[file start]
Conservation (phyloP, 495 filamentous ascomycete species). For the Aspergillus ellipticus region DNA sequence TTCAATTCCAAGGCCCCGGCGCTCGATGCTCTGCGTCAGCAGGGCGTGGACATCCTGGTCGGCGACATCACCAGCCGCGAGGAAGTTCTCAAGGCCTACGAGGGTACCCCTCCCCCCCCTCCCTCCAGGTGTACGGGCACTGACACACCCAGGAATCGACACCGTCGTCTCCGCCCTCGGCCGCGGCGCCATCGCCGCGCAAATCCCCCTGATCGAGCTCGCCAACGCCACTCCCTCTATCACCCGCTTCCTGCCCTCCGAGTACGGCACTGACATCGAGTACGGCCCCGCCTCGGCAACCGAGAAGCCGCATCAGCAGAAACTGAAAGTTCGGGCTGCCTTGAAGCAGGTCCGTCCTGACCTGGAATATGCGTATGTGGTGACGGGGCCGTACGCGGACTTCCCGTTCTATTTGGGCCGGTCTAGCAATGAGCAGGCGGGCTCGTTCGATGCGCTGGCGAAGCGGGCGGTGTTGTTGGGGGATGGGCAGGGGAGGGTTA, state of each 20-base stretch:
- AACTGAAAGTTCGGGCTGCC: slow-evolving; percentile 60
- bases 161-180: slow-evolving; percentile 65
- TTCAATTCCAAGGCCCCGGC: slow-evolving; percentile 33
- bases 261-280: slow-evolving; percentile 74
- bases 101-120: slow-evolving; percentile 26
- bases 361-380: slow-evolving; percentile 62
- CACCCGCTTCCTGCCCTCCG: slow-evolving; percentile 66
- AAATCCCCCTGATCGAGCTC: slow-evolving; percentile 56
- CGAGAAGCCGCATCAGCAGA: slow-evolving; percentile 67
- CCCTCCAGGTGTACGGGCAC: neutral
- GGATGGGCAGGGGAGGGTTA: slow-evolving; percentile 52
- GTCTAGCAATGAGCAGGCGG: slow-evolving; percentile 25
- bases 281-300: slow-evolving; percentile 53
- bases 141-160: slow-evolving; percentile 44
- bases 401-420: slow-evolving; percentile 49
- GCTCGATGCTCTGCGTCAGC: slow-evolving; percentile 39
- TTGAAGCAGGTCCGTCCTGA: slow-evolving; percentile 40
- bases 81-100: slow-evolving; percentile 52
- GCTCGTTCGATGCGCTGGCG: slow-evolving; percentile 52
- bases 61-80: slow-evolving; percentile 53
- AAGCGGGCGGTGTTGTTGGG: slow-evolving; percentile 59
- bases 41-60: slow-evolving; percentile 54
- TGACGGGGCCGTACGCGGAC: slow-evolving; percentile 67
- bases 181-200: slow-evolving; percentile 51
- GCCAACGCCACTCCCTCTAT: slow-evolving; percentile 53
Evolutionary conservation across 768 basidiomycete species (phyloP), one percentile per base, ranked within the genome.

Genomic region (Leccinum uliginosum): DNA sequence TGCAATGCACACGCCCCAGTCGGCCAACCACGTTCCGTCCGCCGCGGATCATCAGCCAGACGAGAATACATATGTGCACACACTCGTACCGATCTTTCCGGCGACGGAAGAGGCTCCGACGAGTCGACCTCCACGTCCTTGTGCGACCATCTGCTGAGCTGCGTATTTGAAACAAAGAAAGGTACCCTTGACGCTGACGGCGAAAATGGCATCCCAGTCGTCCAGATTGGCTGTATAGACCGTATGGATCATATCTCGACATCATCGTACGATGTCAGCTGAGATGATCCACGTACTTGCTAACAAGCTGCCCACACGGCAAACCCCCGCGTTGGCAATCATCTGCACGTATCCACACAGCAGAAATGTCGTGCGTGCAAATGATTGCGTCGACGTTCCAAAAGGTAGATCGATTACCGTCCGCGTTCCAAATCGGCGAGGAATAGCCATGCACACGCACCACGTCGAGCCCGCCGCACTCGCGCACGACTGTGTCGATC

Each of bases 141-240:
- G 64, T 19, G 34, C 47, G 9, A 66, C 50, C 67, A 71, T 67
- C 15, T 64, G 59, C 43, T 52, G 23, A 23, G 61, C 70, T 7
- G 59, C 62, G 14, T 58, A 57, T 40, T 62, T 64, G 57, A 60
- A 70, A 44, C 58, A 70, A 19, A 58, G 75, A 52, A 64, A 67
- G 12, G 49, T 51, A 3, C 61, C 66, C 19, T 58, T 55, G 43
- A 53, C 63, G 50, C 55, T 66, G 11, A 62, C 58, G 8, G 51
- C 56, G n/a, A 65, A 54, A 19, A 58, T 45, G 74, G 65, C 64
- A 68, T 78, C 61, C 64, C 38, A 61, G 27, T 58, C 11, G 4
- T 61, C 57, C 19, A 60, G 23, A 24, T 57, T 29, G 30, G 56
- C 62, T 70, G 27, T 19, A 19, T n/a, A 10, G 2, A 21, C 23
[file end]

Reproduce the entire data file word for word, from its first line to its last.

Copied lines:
Conservation (phyloP, 495 filamentous ascomycete species). For the Aspergillus ellipticus region DNA sequence TTCAATTCCAAGGCCCCGGCGCTCGATGCTCTGCGTCAGCAGGGCGTGGACATCCTGGTCGGCGACATCACCAGCCGCGAGGAAGTTCTCAAGGCCTACGAGGGTACCCCTCCCCCCCCTCCCTCCAGGTGTACGGGCACTGACACACCCAGGAATCGACACCGTCGTCTCCGCCCTCGGCCGCGGCGCCATCGCCGCGCAAATCCCCCTGATCGAGCTCGCCAACGCCACTCCCTCTATCACCCGCTTCCTGCCCTCCGAGTACGGCACTGACATCGAGTACGGCCCCGCCTCGGCAACCGAGAAGCCGCATCAGCAGAAACTGAAAGTTCGGGCTGCCTTGAAGCAGGTCCGTCCTGACCTGGAATATGCGTATGTGGTGACGGGGCCGTACGCGGACTTCCCGTTCTATTTGGGCCGGTCTAGCAATGAGCAGGCGGGCTCGTTCGATGCGCTGGCGAAGCGGGCGGTGTTGTTGGGGGATGGGCAGGGGAGGGTTA, state of each 20-base stretch:
- AACTGAAAGTTCGGGCTGCC: slow-evolving; percentile 60
- bases 161-180: slow-evolving; percentile 65
- TTCAATTCCAAGGCCCCGGC: slow-evolving; percentile 33
- bases 261-280: slow-evolving; percentile 74
- bases 101-120: slow-evolving; percentile 26
- bases 361-380: slow-evolving; percentile 62
- CACCCGCTTCCTGCCCTCCG: slow-evolving; percentile 66
- AAATCCCCCTGATCGAGCTC: slow-evolving; percentile 56
- CGAGAAGCCGCATCAGCAGA: slow-evolving; percentile 67
- CCCTCCAGGTGTACGGGCAC: neutral
- GGATGGGCAGGGGAGGGTTA: slow-evolving; percentile 52
- GTCTAGCAATGAGCAGGCGG: slow-evolving; percentile 25
- bases 281-300: slow-evolving; percentile 53
- bases 141-160: slow-evolving; percentile 44
- bases 401-420: slow-evolving; percentile 49
- GCTCGATGCTCTGCGTCAGC: slow-evolving; percentile 39
- TTGAAGCAGGTCCGTCCTGA: slow-evolving; percentile 40
- bases 81-100: slow-evolving; percentile 52
- GCTCGTTCGATGCGCTGGCG: slow-evolving; percentile 52
- bases 61-80: slow-evolving; percentile 53
- AAGCGGGCGGTGTTGTTGGG: slow-evolving; percentile 59
- bases 41-60: slow-evolving; percentile 54
- TGACGGGGCCGTACGCGGAC: slow-evolving; percentile 67
- bases 181-200: slow-evolving; percentile 51
- GCCAACGCCACTCCCTCTAT: slow-evolving; percentile 53
Evolutionary conservation across 768 basidiomycete species (phyloP), one percentile per base, ranked within the genome.

Genomic region (Leccinum uliginosum): DNA sequence TGCAATGCACACGCCCCAGTCGGCCAACCACGTTCCGTCCGCCGCGGATCATCAGCCAGACGAGAATACATATGTGCACACACTCGTACCGATCTTTCCGGCGACGGAAGAGGCTCCGACGAGTCGACCTCCACGTCCTTGTGCGACCATCTGCTGAGCTGCGTATTTGAAACAAAGAAAGGTACCCTTGACGCTGACGGCGAAAATGGCATCCCAGTCGTCCAGATTGGCTGTATAGACCGTATGGATCATATCTCGACATCATCGTACGATGTCAGCTGAGATGATCCACGTACTTGCTAACAAGCTGCCCACACGGCAAACCCCCGCGTTGGCAATCATCTGCACGTATCCACACAGCAGAAATGTCGTGCGTGCAAATGATTGCGTCGACGTTCCAAAAGGTAGATCGATTACCGTCCGCGTTCCAAATCGGCGAGGAATAGCCATGCACACGCACCACGTCGAGCCCGCCGCACTCGCGCACGACTGTGTCGATC

Each of bases 141-240:
- G 64, T 19, G 34, C 47, G 9, A 66, C 50, C 67, A 71, T 67
- C 15, T 64, G 59, C 43, T 52, G 23, A 23, G 61, C 70, T 7
- G 59, C 62, G 14, T 58, A 57, T 40, T 62, T 64, G 57, A 60
- A 70, A 44, C 58, A 70, A 19, A 58, G 75, A 52, A 64, A 67
- G 12, G 49, T 51, A 3, C 61, C 66, C 19, T 58, T 55, G 43
- A 53, C 63, G 50, C 55, T 66, G 11, A 62, C 58, G 8, G 51
- C 56, G n/a, A 65, A 54, A 19, A 58, T 45, G 74, G 65, C 64
- A 68, T 78, C 61, C 64, C 38, A 61, G 27, T 58, C 11, G 4
- T 61, C 57, C 19, A 60, G 23, A 24, T 57, T 29, G 30, G 56
- C 62, T 70, G 27, T 19, A 19, T n/a, A 10, G 2, A 21, C 23